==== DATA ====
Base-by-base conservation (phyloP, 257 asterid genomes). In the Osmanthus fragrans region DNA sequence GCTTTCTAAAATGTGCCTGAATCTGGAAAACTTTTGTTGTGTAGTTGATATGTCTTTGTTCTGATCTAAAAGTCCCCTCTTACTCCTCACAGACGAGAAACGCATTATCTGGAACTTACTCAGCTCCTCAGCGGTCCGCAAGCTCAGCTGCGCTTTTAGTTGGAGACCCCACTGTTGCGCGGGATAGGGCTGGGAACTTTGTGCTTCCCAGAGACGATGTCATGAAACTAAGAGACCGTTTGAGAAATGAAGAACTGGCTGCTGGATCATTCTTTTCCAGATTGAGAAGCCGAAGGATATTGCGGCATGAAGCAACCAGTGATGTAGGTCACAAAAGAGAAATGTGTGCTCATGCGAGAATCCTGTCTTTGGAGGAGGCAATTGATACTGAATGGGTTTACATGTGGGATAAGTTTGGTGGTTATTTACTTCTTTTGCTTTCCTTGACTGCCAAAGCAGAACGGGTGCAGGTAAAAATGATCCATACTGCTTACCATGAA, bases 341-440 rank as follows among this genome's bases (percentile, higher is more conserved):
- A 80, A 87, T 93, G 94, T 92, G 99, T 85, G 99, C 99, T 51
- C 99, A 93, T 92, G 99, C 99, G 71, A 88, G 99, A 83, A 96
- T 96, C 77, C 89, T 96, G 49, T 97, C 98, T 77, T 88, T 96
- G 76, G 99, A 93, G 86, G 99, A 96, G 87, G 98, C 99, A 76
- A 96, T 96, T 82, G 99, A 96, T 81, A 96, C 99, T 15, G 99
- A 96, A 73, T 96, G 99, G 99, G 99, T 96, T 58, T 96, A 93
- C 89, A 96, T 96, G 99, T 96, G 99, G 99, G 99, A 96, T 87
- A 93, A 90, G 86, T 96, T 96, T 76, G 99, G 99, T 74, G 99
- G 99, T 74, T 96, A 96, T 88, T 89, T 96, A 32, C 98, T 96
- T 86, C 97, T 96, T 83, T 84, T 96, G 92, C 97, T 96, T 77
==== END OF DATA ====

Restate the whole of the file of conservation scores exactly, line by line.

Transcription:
Base-by-base conservation (phyloP, 257 asterid genomes). In the Osmanthus fragrans region DNA sequence GCTTTCTAAAATGTGCCTGAATCTGGAAAACTTTTGTTGTGTAGTTGATATGTCTTTGTTCTGATCTAAAAGTCCCCTCTTACTCCTCACAGACGAGAAACGCATTATCTGGAACTTACTCAGCTCCTCAGCGGTCCGCAAGCTCAGCTGCGCTTTTAGTTGGAGACCCCACTGTTGCGCGGGATAGGGCTGGGAACTTTGTGCTTCCCAGAGACGATGTCATGAAACTAAGAGACCGTTTGAGAAATGAAGAACTGGCTGCTGGATCATTCTTTTCCAGATTGAGAAGCCGAAGGATATTGCGGCATGAAGCAACCAGTGATGTAGGTCACAAAAGAGAAATGTGTGCTCATGCGAGAATCCTGTCTTTGGAGGAGGCAATTGATACTGAATGGGTTTACATGTGGGATAAGTTTGGTGGTTATTTACTTCTTTTGCTTTCCTTGACTGCCAAAGCAGAACGGGTGCAGGTAAAAATGATCCATACTGCTTACCATGAA, bases 341-440 rank as follows among this genome's bases (percentile, higher is more conserved):
- A 80, A 87, T 93, G 94, T 92, G 99, T 85, G 99, C 99, T 51
- C 99, A 93, T 92, G 99, C 99, G 71, A 88, G 99, A 83, A 96
- T 96, C 77, C 89, T 96, G 49, T 97, C 98, T 77, T 88, T 96
- G 76, G 99, A 93, G 86, G 99, A 96, G 87, G 98, C 99, A 76
- A 96, T 96, T 82, G 99, A 96, T 81, A 96, C 99, T 15, G 99
- A 96, A 73, T 96, G 99, G 99, G 99, T 96, T 58, T 96, A 93
- C 89, A 96, T 96, G 99, T 96, G 99, G 99, G 99, A 96, T 87
- A 93, A 90, G 86, T 96, T 96, T 76, G 99, G 99, T 74, G 99
- G 99, T 74, T 96, A 96, T 88, T 89, T 96, A 32, C 98, T 96
- T 86, C 97, T 96, T 83, T 84, T 96, G 92, C 97, T 96, T 77